Stop Student Squalor campaign interviews Jeff Smith MP on student housing conditions in Manchester
- Jeff Smith, Labour Member of Parliament speaks to Stop Student Squalor on his campaigning for homes ‘fit for habitation’
- He supports Karen Buck MP, whose yearly campaigning for Fitness for Human Habitation Bill has finally got to the House of Lords
- Mr Smith shows his support for Stop Student Squalor’s campaign for student homes to be ‘fit for human habitation’
- He asserts that housing conditions are not the only concern for renters, as he campaigns for three-year tenancies to be mandatory
For unacceptable student living conditions to change, political power is needed. Earlier this year, Jeff Smith, Labour Member of Parliament for Manchester Withington went to parliament to support the ‘Fitness for Human Habitation’ bill introduced by Labour MP Karen Buck.
— Jeff Smith (@JeffSmithetc) January 16, 2018
The bill, long campaigned for by Labour, calls for amendment to the Landlord and Tenant Act 1985 legislation, making “residential rented accommodation is provided and maintained in a state of fitness for human habitation, and for connected purposes”.
Amend the Landlord and Tenant Act 1985 to require that residential rented
accommodation is provided and maintained in a state of fitness for human
habitation; and for connected purposes. – Fitness for Human Habitation Bill 2018
Jeff Smith spoke to Stop Student Squalor about what his campaigning has done to change the living conditions of tenants in the North West.
“14% of all homes across the North West are currently unfit for human habitation, with some tenants putting up with vermin, infestations and unsafe electrics”
Although legislation does exist that requires homes to be fit for purpose, it only applies to the wildly out of date threshold of £52/week or below (£80/week in London). There is nothing to enforce landlords to provide acceptable living conditions above this figure. This is what Jeff Smith believes is the heart of problem:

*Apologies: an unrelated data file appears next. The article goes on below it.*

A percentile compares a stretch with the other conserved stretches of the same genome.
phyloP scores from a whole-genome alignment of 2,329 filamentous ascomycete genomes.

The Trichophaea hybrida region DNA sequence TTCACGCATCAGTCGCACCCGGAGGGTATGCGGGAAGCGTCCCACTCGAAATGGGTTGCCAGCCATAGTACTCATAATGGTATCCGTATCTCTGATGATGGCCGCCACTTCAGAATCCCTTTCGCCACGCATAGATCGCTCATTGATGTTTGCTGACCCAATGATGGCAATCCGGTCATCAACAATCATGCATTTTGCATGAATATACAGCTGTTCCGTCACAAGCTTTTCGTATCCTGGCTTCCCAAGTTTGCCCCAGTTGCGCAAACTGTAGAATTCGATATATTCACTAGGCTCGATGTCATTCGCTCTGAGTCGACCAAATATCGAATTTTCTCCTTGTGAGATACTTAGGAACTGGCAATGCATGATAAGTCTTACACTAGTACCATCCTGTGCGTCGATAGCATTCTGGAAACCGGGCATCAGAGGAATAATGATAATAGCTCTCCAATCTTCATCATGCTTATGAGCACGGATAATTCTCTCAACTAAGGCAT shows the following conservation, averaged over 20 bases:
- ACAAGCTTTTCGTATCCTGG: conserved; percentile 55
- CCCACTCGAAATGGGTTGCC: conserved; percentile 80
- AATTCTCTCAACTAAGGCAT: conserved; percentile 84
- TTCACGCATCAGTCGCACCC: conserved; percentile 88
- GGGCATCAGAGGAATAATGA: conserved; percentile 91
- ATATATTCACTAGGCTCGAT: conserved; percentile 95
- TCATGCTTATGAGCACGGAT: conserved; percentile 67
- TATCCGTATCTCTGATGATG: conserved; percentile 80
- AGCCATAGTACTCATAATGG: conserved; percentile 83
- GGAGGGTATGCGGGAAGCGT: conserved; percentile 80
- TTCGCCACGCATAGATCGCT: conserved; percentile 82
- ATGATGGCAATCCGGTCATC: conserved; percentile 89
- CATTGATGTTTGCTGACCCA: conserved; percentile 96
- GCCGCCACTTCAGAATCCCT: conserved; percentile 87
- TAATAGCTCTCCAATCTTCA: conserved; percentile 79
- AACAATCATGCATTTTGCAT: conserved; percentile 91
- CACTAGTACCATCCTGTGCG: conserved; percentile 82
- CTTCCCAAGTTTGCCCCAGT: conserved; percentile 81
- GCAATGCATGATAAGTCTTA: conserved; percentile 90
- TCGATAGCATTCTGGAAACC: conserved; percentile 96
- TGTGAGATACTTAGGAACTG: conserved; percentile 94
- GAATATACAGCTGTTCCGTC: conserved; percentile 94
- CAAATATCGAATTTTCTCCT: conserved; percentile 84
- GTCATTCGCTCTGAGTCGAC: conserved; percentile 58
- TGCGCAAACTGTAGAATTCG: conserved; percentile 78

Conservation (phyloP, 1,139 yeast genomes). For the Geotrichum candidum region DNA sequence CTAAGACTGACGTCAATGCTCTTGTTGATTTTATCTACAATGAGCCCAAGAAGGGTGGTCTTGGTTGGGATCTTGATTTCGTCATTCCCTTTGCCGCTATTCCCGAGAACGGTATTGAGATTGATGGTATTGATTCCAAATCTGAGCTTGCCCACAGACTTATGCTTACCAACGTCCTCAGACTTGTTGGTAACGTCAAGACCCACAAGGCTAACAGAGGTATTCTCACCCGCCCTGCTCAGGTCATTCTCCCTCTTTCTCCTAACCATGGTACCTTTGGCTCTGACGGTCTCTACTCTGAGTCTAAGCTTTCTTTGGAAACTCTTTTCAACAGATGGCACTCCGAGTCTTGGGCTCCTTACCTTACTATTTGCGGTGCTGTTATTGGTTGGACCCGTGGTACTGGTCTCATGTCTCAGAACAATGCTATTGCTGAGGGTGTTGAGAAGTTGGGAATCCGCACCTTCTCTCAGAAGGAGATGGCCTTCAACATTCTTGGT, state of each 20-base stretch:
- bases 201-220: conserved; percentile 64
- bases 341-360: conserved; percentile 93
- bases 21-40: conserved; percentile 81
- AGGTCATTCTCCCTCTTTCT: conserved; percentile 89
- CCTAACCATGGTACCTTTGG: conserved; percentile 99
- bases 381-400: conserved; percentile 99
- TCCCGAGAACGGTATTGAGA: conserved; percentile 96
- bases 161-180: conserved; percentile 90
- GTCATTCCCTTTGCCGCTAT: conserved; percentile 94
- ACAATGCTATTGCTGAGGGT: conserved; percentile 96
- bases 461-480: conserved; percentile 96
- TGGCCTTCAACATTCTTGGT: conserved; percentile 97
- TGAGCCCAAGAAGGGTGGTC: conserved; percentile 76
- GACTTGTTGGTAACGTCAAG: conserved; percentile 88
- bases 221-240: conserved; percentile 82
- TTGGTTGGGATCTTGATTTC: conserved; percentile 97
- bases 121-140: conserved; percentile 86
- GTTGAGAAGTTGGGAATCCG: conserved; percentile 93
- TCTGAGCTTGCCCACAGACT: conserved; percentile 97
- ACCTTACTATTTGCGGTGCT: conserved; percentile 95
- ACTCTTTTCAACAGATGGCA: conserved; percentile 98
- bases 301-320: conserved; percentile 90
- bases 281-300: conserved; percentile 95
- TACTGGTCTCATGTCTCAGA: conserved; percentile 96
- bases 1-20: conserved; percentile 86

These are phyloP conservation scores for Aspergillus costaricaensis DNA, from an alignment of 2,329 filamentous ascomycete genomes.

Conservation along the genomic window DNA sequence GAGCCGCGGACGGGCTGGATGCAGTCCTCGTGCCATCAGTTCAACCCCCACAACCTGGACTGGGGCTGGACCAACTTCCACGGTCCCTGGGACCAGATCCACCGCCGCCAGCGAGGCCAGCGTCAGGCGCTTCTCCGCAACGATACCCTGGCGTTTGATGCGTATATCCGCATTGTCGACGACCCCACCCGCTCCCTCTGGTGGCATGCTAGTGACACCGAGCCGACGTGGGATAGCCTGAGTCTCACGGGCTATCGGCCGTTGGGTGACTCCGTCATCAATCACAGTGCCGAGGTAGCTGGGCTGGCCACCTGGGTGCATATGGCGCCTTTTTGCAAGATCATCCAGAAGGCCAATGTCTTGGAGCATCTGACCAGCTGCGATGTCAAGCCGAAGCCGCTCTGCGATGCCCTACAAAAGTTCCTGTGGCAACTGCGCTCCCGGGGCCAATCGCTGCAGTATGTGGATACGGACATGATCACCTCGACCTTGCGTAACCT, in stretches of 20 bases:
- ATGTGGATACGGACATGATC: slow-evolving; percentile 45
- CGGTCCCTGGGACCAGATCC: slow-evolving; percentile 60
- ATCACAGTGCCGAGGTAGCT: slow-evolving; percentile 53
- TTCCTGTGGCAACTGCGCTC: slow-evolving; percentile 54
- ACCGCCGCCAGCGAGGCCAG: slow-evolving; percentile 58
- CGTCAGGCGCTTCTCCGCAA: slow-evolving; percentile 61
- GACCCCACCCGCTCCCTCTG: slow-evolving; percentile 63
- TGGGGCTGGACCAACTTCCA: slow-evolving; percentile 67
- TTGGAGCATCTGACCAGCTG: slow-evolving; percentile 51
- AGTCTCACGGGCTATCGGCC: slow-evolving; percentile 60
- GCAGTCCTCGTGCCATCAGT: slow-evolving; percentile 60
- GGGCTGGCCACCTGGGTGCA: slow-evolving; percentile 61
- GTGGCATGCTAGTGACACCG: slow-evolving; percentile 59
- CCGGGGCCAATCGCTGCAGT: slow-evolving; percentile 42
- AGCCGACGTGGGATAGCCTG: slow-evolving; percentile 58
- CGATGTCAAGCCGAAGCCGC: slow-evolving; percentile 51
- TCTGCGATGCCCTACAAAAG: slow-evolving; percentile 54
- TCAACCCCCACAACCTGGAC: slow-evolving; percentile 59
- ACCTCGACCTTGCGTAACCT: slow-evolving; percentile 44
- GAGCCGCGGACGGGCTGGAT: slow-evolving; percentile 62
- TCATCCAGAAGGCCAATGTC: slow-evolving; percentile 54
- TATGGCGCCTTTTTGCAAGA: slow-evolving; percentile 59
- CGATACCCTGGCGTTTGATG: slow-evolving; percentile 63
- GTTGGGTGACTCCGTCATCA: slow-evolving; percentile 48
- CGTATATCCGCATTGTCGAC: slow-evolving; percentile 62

“At the root of this issue is regulation. By refusing to regulate the private rented sector, the Government has given bad landlords free reign to let inappropriate and often dangerous properties without fear of reprisal.
Only by giving renters the rights they need to challenge their landlords will the standard of rental properties improve.”
The bill passed its third reading in October with unanimous support from MPs, going through to the House of Lords. Although the very same bill was rejected in the House of Lords by the Conservatives in pre-Grenfell 2016 – quoted as “unnecessary regulation and cost to landlords”.
Jeremy Corbyn condemned the Conservatives for voting it down in the past, showing his support for Karen Buck in getting the bill through the House of Lords.
The @Conservatives previously voted down Labour’s attempts to force landlords to make homes fit for human habitation. Now, under pressure over their abysmal housing record, they have had to make @KarenPBuckMP‘s bill law. https://t.co/zhMPNT8Ceu
— Jeremy Corbyn (@jeremycorbyn) January 19, 2018
For students currently in an unfit home in Manchester however, there is still little court action they can take up against their landlord. Mr Smith recommends using accredited student homes to ensure renters are secure that their living conditions issues will be rectified:
“I would encourage all students to check whether their landlord is registered with Manchester Student Homes. If they are, MSH will conduct and open and transparent investigation and may offer to mediate between tenant and landlord to reach a resolution.”
However, Jeff Smith not only campaigns for better housing, but also making security of tenancies’ contracts better:
“At the last election Labour’s manifesto included introducing a cap on rent rises at the level of inflation, making 3-year tenancies the norm for renters, and putting in place a new legal minimum standard for all rental properties. These changes would give renters more security and the rights they need to take bad landlords to court if necessary.”
The Fitness for Human Habitation bill will be scrutinised by the House of Lords on the 23rd of November.